employee benefits

Politics & Government
7:45 am
Wed July 17, 2013

In this morning's news: Common Core hearings, limits on public employee benefits, the Heritage Tower

Morning News Roundup for Wednesday, July 17, 2013
User: Brother O'Mara flickr

Common Core hearings

A state House panel began a series of hearings about the Common Core State Standards yesterday. Republican Representative Tom McMillin says the standards take away local control and were developed and adopted without public input. Committee Chair Tim Kelly says the panel should make its recommendation on Common Core in September, Michigan Public Radio's Jake Neher reports.

Legislation to limit public employee benefits

There’s legislation in Lansing that would allow local ballot drives to cap public employee benefits. Leon Drolet, head of the Michigan Taxpayers Alliance, says the ballot campaigns would act as a safeguard against cozy relationships between public employee unions and local elected officials who bargain with them. Unions say the bill is not necessary because local officials are already accountable to voters, Michigan Public Radio's Rick Pluta reports.

Reviving Battle Creek's Heritage Tower

Battle Creek city commissioners voted last night to create a special tax district in hopes of reviving an iconic downtown building. The Heritage Tower is an 82-year-old art deco building and the upper floors of the former bank building have been condemned. Ken Tsuchiyama, Battle Creek’s city manager, fears the building may have to be demolished unless the new owner can revitalize it.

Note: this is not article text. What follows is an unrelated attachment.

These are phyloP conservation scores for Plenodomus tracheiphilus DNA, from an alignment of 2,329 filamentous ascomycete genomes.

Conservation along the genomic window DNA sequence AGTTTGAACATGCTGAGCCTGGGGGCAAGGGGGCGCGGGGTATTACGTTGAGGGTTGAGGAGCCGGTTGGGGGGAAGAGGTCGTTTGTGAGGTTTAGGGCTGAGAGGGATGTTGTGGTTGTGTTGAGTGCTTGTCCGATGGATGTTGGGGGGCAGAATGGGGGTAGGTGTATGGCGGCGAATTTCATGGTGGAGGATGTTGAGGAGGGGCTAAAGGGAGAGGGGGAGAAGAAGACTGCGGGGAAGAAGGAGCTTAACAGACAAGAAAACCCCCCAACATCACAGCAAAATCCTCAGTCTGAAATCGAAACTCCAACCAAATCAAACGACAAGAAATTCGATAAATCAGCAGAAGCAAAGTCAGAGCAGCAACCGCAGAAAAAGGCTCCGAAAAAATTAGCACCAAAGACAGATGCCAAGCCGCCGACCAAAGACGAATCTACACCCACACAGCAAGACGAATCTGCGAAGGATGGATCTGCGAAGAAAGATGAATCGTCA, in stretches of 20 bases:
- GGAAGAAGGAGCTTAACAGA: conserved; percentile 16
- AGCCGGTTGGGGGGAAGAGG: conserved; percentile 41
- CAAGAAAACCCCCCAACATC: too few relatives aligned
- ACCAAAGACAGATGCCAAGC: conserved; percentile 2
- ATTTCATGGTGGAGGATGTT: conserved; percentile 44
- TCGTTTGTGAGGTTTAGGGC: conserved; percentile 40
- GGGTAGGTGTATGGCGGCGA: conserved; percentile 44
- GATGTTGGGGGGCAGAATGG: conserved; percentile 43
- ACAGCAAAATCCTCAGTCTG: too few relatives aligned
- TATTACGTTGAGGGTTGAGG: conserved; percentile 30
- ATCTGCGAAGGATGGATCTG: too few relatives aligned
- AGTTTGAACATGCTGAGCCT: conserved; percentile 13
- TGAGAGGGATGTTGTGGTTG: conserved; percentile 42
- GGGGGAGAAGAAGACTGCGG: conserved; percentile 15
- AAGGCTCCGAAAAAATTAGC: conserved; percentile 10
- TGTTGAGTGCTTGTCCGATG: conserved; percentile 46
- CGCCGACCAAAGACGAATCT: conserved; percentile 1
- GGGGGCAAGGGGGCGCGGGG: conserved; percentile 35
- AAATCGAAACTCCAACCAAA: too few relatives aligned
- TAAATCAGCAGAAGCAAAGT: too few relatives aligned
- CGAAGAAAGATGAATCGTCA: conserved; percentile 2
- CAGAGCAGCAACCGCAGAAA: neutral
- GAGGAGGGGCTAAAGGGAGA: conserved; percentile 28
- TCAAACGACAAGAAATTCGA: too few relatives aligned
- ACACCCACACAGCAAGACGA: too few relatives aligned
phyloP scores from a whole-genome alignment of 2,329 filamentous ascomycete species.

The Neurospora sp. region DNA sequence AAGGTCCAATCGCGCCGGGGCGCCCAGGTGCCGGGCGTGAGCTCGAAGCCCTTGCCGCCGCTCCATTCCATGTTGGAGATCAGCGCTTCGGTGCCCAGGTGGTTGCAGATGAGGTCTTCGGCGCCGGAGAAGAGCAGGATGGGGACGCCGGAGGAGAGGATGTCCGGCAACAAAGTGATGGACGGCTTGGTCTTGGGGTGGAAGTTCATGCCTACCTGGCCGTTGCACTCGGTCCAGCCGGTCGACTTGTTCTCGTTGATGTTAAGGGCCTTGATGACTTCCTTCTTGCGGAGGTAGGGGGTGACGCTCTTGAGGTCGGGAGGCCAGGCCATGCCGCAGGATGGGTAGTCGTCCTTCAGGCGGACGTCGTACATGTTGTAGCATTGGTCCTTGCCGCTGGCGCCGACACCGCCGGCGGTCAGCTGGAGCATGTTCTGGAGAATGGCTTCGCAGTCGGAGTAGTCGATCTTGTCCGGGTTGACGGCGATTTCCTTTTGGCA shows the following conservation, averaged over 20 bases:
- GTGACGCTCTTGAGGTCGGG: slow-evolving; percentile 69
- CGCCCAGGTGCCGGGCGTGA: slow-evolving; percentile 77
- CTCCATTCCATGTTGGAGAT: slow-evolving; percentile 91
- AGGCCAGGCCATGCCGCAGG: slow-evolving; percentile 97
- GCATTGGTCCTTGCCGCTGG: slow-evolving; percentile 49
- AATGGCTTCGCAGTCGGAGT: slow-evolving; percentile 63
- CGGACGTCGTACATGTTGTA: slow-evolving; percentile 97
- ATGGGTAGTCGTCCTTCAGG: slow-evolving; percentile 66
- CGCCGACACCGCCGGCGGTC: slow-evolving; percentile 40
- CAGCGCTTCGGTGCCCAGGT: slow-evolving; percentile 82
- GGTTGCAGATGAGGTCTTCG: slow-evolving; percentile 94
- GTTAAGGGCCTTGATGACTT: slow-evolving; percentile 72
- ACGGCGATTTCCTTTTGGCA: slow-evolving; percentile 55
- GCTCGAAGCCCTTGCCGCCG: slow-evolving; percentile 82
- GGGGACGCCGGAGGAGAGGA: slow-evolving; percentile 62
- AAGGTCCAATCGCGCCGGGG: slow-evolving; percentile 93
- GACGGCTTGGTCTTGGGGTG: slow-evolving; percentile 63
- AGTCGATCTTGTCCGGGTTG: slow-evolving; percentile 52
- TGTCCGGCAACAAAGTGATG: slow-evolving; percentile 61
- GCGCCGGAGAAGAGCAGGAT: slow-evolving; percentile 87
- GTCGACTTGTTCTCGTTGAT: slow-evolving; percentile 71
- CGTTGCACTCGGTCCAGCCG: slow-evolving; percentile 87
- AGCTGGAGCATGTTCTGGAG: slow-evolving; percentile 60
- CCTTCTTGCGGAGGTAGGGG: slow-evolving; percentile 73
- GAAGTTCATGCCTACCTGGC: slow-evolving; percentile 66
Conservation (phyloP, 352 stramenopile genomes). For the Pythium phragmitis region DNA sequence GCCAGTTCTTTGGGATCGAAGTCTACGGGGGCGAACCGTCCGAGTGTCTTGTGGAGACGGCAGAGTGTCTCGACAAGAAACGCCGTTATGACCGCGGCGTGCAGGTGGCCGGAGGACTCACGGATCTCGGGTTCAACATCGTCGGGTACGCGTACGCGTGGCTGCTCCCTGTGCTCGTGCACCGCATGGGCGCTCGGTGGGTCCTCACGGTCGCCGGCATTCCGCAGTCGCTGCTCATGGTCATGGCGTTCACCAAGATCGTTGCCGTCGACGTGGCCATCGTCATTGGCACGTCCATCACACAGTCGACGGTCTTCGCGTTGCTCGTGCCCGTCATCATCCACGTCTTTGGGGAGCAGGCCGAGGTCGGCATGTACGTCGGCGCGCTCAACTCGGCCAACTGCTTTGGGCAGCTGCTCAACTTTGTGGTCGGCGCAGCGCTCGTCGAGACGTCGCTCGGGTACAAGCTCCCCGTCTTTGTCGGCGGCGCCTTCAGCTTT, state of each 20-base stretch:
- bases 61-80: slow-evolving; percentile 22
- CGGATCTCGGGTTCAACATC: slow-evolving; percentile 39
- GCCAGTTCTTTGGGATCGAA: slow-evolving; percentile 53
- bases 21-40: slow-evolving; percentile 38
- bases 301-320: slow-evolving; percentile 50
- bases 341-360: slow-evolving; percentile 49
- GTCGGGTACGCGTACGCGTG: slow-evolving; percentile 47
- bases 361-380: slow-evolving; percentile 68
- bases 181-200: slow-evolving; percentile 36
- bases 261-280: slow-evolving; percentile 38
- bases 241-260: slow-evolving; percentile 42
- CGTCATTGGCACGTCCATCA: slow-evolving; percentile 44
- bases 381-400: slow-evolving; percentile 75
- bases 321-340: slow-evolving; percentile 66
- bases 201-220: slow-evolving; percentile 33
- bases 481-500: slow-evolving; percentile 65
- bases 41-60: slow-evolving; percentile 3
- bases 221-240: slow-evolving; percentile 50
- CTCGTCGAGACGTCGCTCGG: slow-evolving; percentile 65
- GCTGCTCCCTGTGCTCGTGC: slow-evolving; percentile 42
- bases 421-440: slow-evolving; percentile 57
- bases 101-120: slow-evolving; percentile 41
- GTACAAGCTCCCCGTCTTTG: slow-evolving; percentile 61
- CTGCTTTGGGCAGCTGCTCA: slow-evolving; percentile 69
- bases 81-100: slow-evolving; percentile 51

Politics & Government
5:12 pm
Tue April 16, 2013

Blocking cities from adopting paid sick leave ordinances

Chicken noodle soup and medication.
Robert Couse-Baker Creative Commons

Lawmakers in Lansing are moving to block local cities and towns from passing any laws requiring businesses to offer sick leave to their workers.

Such laws have been passed in Seattle, San Francisco and several other major cities. The entire state of Connecticut, and New York City are expected to soon pass a sick leave ordinance.

Backers of these "paid sick leave" ordinances say they're designed to protect people in lower-paying jobs - the workers who stand to lose their jobs if they try to call in sick.

Republican Representative Earl Poleski of Jackson is sponsoring one of the bills that would block local governments from putting paid sick leave ordinances into place.

He joined us to talk about his bill.

Listen to the full interview above.